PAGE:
Leonardo da vinci
Leonardo da vinci's Oil Paintings
Leonardo da vinci Museum
April 15, 1452 – May 2, 1519. Italian painter.

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Leonardo Da Vinci
Portrait of a Musician

ID: 01079

 Leonardo  Da Vinci Portrait of a Musician
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 Leonardo  Da Vinci Portrait of a Musician


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Leonardo Da Vinci

  Related Paintings of Leonardo Da Vinci :. | La Gioconda (The Mona Lisa) | Portrait of a Musician | Saint John the Baptist | Madonna Benois Madonna with a Flower | The Baptism of Christ |
Related Artists:
Willem van Nieulandt
(1584-1635) was a Dutch Golden Age painter and engraver from Antwerp. His father Adrien van Nieulandt the elder was born to a family of artists of Flemish origin from Antwerp. He probably moved with his family to Amsterdam in 1589 after the Siege of Antwerp, because they were Protestants. His three sons Willem van Nieulandt II (named for his uncle, also a painter), Adriaen van Nieulandt the younger, and Jacob van Nieulandt all became painters. According to Houbraken, Willem was a pupil of Roelant Savery in Amsterdam, and he left him to travel to Rome, where he became a student of Paulus Bril. He specialized in painting artistic ruins of monuments, arches, and temples, many of which he then engraved himself. He returned to Amsterdam (via Antwerp) in 1607, and became a respected poet there as well as Italianate painter.
Jean-Martial Fredou
Jean-Martial Fredou (28 January 1710 e 1795) was a French painter known for his portraits. Born at Fontenay-Saint-Pere, Fredou was attached to the Cabinet du Roi housed in the Hôtel de la Surintendance at Versailles, where he was commissioned to render duplicates of official portraits of the French royal family painted by Jean-Marc Nattier, Maurice Quentin de La Tour, Louis-Michel Van Loo, Alexander Roslin or Joseph Siffred Duplessis. In his own commissions he often borrowed elements from the original works of these painters, for he was a deft portraitist himself. Between 1760 and 1762 the dauphine Marie-Josephe de Saxe, daughter-in-law of Louis XV commissioned informal portraits of herself and her children, for her own use. These portraits, whether in oil or drawn aux trois crayons, touched with pastels, have freshness and life. A modest commission came from the Dauphin and Dauphine in 1757: in 1748 they had earth brought in to the little courtyard of their private apartments at the château de Versailles, closed in with trelliswork, to make a little garden; and Fredou was commissiomed to paint two perspective panels to enlarge the little space.[1] Fredou was never made a member of the Academie Royale de Peinture et de Sculpture, but he was made First Painter to the comte de Provence in 1776 upon the death of François-Hubert Drouais.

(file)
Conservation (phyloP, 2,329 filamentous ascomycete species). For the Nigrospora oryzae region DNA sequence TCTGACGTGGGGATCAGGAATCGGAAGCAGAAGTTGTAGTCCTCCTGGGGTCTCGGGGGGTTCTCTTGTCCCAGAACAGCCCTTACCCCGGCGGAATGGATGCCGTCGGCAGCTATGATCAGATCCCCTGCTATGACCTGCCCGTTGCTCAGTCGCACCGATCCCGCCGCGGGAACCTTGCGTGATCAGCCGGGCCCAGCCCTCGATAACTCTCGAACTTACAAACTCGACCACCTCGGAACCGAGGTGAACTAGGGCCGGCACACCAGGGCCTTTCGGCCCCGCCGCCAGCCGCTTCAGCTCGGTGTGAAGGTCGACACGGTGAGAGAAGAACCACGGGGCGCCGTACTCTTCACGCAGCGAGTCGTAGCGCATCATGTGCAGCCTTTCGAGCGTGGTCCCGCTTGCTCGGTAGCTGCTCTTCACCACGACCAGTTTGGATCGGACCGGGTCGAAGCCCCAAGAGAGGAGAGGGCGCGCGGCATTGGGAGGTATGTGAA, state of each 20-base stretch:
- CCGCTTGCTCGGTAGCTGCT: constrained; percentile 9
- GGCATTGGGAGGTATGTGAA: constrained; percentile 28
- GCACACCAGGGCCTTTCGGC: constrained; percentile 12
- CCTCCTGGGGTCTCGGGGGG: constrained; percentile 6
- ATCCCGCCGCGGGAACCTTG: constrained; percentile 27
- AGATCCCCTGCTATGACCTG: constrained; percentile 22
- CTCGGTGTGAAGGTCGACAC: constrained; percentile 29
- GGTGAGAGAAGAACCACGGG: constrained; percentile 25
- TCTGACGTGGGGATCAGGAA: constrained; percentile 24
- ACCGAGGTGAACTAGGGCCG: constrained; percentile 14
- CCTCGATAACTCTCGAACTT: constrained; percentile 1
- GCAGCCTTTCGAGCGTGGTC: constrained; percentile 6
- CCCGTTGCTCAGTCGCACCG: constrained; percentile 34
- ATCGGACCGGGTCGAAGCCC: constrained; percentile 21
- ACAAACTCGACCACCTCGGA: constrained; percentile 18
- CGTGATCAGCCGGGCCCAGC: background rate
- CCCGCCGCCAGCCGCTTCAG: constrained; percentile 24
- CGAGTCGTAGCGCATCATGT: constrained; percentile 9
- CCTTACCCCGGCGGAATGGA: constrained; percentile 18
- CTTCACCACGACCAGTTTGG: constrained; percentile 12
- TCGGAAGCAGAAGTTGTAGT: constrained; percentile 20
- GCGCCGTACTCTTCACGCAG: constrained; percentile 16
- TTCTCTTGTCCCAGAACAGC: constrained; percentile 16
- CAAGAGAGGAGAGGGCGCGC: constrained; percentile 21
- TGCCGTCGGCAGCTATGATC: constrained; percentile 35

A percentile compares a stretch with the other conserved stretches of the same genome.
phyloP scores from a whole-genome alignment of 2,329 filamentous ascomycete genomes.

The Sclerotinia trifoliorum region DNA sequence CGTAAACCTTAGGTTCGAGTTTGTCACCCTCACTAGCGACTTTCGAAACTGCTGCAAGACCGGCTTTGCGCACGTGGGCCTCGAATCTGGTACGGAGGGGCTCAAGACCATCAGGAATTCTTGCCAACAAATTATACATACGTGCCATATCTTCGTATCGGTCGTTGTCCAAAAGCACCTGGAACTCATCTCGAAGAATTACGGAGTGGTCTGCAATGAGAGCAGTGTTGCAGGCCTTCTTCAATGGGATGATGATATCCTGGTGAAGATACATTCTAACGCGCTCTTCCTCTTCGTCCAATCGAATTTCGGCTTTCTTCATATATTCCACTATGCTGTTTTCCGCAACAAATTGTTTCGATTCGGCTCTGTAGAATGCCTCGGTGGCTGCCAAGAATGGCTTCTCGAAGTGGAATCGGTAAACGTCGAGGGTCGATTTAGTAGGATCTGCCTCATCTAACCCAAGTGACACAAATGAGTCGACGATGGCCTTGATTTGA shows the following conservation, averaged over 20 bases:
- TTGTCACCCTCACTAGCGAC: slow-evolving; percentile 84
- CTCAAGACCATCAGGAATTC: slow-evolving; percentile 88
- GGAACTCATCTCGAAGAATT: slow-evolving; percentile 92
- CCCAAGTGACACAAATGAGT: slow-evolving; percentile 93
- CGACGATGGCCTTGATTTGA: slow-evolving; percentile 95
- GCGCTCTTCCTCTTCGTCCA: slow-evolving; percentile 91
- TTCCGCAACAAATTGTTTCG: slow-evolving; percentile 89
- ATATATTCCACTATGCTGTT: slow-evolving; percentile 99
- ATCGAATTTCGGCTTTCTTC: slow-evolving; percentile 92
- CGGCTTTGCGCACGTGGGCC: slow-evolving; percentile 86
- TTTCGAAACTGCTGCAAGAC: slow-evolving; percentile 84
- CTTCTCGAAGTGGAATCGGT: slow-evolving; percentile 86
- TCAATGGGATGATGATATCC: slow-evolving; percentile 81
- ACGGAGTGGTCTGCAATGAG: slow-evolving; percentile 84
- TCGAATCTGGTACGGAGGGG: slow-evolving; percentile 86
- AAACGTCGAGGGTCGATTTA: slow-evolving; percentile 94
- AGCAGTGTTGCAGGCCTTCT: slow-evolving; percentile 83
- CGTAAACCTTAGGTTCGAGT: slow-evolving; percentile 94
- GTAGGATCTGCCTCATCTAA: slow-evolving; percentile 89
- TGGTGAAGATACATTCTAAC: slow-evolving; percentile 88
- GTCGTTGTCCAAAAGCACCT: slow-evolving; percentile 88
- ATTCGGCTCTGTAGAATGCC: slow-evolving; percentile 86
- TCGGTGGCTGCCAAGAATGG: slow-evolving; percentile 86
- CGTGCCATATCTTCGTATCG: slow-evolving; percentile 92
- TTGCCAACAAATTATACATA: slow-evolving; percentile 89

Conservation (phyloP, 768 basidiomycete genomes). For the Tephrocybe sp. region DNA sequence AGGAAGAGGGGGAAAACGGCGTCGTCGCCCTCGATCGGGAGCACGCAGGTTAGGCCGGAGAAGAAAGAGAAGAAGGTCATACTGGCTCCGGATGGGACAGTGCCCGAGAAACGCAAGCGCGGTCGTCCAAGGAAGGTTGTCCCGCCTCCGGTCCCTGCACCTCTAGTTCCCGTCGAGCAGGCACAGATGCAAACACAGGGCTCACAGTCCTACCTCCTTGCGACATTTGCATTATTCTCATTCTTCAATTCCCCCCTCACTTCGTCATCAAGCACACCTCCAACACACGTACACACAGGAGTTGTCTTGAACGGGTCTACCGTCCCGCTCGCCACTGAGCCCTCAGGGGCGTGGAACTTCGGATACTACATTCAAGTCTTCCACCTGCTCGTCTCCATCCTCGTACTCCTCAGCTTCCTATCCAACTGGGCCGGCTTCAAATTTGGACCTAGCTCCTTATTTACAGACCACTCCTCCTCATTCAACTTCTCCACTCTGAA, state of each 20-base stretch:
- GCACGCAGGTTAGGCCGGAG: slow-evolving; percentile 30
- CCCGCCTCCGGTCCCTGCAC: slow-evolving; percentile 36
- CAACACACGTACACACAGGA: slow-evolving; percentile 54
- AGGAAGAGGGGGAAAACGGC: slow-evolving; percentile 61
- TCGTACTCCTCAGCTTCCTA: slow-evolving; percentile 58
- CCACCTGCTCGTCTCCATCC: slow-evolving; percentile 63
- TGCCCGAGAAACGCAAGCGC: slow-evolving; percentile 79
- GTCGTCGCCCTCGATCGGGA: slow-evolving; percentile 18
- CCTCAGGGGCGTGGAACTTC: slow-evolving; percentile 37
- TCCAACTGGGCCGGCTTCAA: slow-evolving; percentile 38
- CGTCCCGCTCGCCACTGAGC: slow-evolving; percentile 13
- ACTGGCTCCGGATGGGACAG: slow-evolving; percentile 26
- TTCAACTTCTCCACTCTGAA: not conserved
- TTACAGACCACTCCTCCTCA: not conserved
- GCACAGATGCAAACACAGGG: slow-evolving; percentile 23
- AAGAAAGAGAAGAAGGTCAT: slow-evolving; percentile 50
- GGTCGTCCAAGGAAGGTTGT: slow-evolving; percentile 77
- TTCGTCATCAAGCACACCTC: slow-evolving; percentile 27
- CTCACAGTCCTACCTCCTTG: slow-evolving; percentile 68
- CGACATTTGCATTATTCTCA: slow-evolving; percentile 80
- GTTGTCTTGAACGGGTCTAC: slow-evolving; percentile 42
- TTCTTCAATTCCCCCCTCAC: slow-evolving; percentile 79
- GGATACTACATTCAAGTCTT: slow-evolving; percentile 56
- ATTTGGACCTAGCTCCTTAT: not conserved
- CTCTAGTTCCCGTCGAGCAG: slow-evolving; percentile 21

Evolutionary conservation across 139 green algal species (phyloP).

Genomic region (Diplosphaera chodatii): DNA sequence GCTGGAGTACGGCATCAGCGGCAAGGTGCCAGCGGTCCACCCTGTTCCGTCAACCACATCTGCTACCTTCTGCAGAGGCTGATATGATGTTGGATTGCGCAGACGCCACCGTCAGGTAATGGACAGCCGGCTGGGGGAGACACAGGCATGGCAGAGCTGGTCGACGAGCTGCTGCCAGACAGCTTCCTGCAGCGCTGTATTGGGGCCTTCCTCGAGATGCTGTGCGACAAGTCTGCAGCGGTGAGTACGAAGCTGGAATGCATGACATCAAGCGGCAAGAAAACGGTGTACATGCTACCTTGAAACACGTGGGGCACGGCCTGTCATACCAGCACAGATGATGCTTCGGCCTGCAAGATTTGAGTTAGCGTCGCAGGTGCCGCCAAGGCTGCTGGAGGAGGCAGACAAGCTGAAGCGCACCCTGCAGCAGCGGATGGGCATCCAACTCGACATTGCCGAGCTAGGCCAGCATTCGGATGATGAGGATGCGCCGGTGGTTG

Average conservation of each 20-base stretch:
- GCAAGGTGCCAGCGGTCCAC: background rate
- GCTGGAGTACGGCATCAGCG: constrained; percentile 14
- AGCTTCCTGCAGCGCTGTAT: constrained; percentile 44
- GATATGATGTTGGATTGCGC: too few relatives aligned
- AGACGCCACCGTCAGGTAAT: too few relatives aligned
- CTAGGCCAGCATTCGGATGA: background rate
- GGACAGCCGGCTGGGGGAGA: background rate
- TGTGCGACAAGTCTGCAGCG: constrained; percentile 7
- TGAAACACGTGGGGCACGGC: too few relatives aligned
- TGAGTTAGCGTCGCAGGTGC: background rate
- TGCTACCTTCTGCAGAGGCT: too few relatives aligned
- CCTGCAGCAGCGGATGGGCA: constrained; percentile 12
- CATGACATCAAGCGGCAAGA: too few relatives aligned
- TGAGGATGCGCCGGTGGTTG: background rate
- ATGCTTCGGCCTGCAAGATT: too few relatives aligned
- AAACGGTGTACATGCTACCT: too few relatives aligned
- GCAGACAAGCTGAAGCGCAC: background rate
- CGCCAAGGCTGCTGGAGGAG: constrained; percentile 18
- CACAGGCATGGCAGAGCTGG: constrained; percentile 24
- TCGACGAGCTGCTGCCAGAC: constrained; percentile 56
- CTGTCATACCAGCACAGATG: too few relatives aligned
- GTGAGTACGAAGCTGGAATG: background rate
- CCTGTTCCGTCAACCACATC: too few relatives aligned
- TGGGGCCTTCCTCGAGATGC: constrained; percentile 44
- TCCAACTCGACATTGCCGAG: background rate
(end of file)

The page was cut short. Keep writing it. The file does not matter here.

James Sharples
(1751 or 1752 in Lancashire - 26 February 1811 in New York ) was an English portrait painter and pastelist, who moved to the United States in 1794. He first exhibited at the Royal Academy in 1779. James was first intended for the Catholic priesthood, but became an artist instead.Sharples headed a family of successful portrait artists, including his third wife Ellen Sharples. He had four children, George by his first wife, Felix Thomas Sharples from his second marriage (c. 1786- after 1823), and James Sharples Jr.(c. 1788-1839) and daughter Rolinda Sharples (1793-1838) with this third wife, Ellen. Felix, James Jr. and Rolinda joined the family enterprise at ages 17, 15, and 13 respectively. Before marrying Ellen Wallace, James had been active in Bristol, Liverpool and Bath, where he taught drawing. Ellen was a lady of French extraction who had relations in America. The family left for the United States in 1796, but, according to Ellen's diaries, their ship fell into the hands of the French, and for seven months the family spent time in Brest, near Cherbourg. Landing in New York, James quickly became popular for his small portraits in pastel and his miniatures. From 1796 to 1801 he worked mainly in Philadelphia and New York, securing portrait commissions. The family traveled throughout New England region as itinerant portrait painters, looking for work and making inexpensive copies from the originals portraits they had made of popular and well-known figures, such as George Washington and James Madison.






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